Overview of electronic signature law and its legality in Spain
As an EU member state, Spain has legally recognized electronic signatures since 2003. The EU Directive originally passed the Electronic Signature Act in 1999. And in 2016, the eIDAS standardized these regulations across Europe.
Spain has a tiered legal model, which means that handwritten signatures are not required to validate a contract. Generally, if two people come to a written or electronic agreement, that contract is considered legally valid. However, additional documentation may be required to validate that contract.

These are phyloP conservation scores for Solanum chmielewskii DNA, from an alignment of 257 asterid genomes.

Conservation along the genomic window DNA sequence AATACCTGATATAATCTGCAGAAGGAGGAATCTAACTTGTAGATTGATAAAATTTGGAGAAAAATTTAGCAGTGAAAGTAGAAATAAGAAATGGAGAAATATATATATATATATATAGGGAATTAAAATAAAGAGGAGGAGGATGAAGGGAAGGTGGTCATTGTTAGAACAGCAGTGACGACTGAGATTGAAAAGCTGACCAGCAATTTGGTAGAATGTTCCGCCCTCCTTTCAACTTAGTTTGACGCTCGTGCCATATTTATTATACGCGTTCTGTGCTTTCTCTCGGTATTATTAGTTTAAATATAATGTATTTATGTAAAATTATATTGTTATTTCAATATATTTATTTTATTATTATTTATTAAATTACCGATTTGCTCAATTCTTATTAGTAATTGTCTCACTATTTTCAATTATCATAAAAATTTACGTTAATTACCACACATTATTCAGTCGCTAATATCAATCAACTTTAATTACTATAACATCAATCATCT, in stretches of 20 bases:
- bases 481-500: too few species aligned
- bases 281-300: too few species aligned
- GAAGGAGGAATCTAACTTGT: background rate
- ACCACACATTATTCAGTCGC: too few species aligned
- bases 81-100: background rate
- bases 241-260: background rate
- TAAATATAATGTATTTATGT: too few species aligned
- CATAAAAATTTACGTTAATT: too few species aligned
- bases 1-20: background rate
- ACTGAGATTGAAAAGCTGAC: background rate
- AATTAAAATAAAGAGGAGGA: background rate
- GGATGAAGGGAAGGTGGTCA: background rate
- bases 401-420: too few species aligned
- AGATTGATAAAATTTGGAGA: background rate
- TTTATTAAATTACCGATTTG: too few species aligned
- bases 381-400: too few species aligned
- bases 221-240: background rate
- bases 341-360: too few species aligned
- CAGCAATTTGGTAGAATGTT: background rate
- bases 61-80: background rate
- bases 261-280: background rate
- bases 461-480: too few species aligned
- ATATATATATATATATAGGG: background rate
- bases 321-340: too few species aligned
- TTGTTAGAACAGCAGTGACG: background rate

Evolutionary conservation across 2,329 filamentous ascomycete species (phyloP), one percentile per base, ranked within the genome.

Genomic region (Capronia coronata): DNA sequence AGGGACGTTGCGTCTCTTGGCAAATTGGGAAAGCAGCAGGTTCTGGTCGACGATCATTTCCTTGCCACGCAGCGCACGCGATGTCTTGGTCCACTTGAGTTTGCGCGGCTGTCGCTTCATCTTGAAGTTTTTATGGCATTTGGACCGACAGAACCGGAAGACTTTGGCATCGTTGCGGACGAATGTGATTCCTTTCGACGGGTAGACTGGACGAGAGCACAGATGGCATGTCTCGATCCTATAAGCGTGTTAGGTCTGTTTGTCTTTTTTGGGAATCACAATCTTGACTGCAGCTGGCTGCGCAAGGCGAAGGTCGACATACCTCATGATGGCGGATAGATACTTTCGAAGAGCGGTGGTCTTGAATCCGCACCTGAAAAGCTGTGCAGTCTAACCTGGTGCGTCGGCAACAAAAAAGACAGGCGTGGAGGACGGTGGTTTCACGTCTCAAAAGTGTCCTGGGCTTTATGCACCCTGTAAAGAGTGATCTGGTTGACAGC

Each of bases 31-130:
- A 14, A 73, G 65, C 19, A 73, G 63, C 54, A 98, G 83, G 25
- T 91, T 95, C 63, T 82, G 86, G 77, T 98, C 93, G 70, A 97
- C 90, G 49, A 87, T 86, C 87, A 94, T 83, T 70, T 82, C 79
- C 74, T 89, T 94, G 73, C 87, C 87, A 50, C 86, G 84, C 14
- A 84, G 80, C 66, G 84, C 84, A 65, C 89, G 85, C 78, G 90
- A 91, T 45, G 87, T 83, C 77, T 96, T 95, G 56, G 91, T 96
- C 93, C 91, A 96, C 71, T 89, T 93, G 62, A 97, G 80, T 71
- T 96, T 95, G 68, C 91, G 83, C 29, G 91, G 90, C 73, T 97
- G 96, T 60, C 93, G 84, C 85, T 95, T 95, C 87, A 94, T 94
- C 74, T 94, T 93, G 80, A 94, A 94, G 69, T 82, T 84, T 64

Like many countries in Europe, Spain operates under a Civil Law legal system. The country is actually a mix of Civil Law and Common Law systems, but it uses Civil Law when it comes to property, contracts, and criminal law.
According to Spanish law, an eSignature is given the same legal weight as a handwritten signature. Article 1528 states that contracts become valid once two legally competent parties come to an agreement.
Understanding the eIDAS regulations
Electronic signature laws were standardized across Europe with the passage of the eIDAS regulations. The eIDAS regulations replaced the e-Signatures Directive for all 28 member states in the European Union.
The eIDAS regulations are mostly neutral when it comes to technology and define three types of electronic signatures.